• A simulation model of the analytics outsourcing process (with Ram Misra). In a previous paper we identified a mathematical approach to quantifying the risks of analytics outsourcing. The next logical step is to validate that approach with simulation. Simulation will allow us to enrich our outsourcing interaction model with more realistic detail and provide better insight into the risks of outsourcing analytics.
  • Do multicriteria inventory cateogorization methods lead to better inventory management policies? (with Ram Misra and Jigar Patel). Much research has been done on the topic of multicriteria inventory categorization and three classes of methods have developed over the years. As a first step we performed an up-to-date review of this literature. We are following this up with an evaluation of the major multicriteria categorization rules. Given the number of variables involved, the complexity of their interactions, and the dynamic evolution of the variables, we are using discrete-event simulation to model the behavior of the inventory system.
  • Does outsourcing promote or hinder innovation? (with Ram Misra). In this work we will identify NJ pharmaceutical companies that have outsourced their R&D. Through in-depth interviews with executives at appropriate levels, we will try to understand in detail the history of R&D outsourcing efforts at their companies. How would they judge the outcomes of their outsourcing efforts? What criteria would they use to judge the success or failure of outsourcing? What are the characteristics of successful versus unsuccessful examples of outsourcing? The framework of this study and the questionnaire will be presented at the November 2016 Northeast Business & Economics Association Conference, West Point, NY.
  • Holistic versus decomposition methods of preference assessment. We compare the reliability and validity of health state utilities obtained holistically with those obtained through decomposition. Are they equally reliable in a test-retest sense and do they have convergent validity? Further, the methods used to elicit utilities – SG, TTO, or VAS – will influence their reliability and validity. Existing well-tested protocols will be used for the assessments. Reliability and validity will be calculated for each combination. The results of this experiment will be useful in assessing the feasibility of decomposition methods in assessing the utilities of the large numbers of health states that are typical of situations where health policy is to be framed.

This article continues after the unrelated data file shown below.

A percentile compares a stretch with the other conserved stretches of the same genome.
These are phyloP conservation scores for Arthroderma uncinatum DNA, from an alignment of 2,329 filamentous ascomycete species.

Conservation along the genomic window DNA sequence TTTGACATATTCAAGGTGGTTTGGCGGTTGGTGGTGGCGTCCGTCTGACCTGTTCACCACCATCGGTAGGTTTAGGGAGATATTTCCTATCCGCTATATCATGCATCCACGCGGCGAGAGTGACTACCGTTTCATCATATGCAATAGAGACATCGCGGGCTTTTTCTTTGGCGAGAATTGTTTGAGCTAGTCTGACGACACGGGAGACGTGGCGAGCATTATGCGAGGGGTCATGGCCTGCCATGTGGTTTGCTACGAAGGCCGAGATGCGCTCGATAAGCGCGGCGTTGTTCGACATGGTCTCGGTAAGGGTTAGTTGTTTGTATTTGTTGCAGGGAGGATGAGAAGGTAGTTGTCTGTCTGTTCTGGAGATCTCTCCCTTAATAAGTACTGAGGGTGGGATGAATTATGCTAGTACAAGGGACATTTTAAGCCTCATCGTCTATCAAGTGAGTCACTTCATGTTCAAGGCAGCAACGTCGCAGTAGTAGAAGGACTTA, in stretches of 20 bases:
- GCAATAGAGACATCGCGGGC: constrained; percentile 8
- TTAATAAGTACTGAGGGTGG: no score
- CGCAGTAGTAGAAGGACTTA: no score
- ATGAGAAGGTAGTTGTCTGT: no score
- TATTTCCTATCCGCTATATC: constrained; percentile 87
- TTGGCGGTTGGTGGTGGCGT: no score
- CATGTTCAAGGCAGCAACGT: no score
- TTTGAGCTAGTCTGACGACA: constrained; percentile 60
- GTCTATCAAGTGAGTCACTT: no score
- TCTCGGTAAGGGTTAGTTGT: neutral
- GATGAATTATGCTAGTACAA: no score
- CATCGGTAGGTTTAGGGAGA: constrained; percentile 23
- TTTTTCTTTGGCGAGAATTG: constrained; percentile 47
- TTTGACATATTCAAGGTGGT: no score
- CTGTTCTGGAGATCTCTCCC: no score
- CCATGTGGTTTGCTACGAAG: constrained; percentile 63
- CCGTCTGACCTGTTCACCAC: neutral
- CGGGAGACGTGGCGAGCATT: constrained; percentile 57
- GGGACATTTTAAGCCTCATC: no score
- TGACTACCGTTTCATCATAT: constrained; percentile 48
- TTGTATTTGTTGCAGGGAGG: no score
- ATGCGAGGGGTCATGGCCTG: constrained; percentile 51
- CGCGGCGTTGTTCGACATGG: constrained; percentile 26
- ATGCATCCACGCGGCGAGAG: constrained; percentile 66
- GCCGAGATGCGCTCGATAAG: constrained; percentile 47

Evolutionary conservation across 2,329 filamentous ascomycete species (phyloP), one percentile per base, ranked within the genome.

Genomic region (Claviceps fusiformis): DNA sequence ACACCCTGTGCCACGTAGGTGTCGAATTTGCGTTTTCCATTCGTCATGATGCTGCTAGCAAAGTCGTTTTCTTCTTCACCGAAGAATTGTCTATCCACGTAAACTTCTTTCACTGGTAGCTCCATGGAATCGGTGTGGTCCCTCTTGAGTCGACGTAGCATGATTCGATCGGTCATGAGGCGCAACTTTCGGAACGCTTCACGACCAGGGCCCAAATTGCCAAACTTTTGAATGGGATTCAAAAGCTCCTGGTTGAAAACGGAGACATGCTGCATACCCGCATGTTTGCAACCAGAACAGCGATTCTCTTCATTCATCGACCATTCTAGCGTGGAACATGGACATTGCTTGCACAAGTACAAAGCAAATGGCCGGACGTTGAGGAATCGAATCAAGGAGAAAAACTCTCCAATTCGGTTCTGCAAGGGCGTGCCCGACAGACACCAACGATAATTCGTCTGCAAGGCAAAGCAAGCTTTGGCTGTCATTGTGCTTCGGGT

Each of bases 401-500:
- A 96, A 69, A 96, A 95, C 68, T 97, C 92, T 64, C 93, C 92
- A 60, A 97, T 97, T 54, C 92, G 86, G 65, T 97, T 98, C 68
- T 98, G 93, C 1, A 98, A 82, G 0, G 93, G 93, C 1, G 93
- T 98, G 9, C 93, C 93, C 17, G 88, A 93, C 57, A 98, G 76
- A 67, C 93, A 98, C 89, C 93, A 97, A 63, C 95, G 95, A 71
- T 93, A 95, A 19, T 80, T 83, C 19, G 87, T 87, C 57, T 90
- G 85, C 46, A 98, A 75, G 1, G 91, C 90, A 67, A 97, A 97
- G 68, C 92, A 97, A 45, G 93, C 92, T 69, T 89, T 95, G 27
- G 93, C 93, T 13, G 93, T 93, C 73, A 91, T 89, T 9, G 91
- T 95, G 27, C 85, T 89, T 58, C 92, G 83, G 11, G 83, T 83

• Students' ability to evaluate regession diagnostic plots (with Mark Berenson & Haiyan Su). In an earlier research study we showed that students could do better than guessing when asked to identify the characteristics of residual diagnostic plots in the context of validation of regression assumptions. We elaborate on this study by increasing the number aspect ratios and plot densities as well as the degrees of violation of the assumptions. This will allow us to generalize the results we currently have.
  • Survey of health preference assessment methods. In today’s world shared decision making is becoming the paradigm. Understanding a patient’s preferences for available treatment options and associated health outcomes can lead to greater trust between physician and patient, greater understanding of current health, range of treatment options available and the associated health outcomes, better choices, greater adherence to treatment regimes, and better outcomes at lower costs. This paper presents a survey of the literature and directions for future research.
  • What do organizations look for in project managers? (with Naushad Kollikkathara & Te Wu). While it might seem that the list of desirable qualities has been clearly established, it is not clear that these needs are clearly reflected in their job advertisements. One recent study presents a content analysis of online advertisements for project managers to identify the knowledge, skills, and abilities (KSAs) sought by the organizations that created these advertisements (and presumably value these KSAs). The study focused on Australia and New Zealand and came up with a list of KSAs that seemed valuable to hiring organizations. This list was different in significant ways from those developed by certification bodies like PMI. We plan to replicate this study for the US job market. In addition we want to assess the value of project management certifications and compare the key skill areas with non-project management jobs.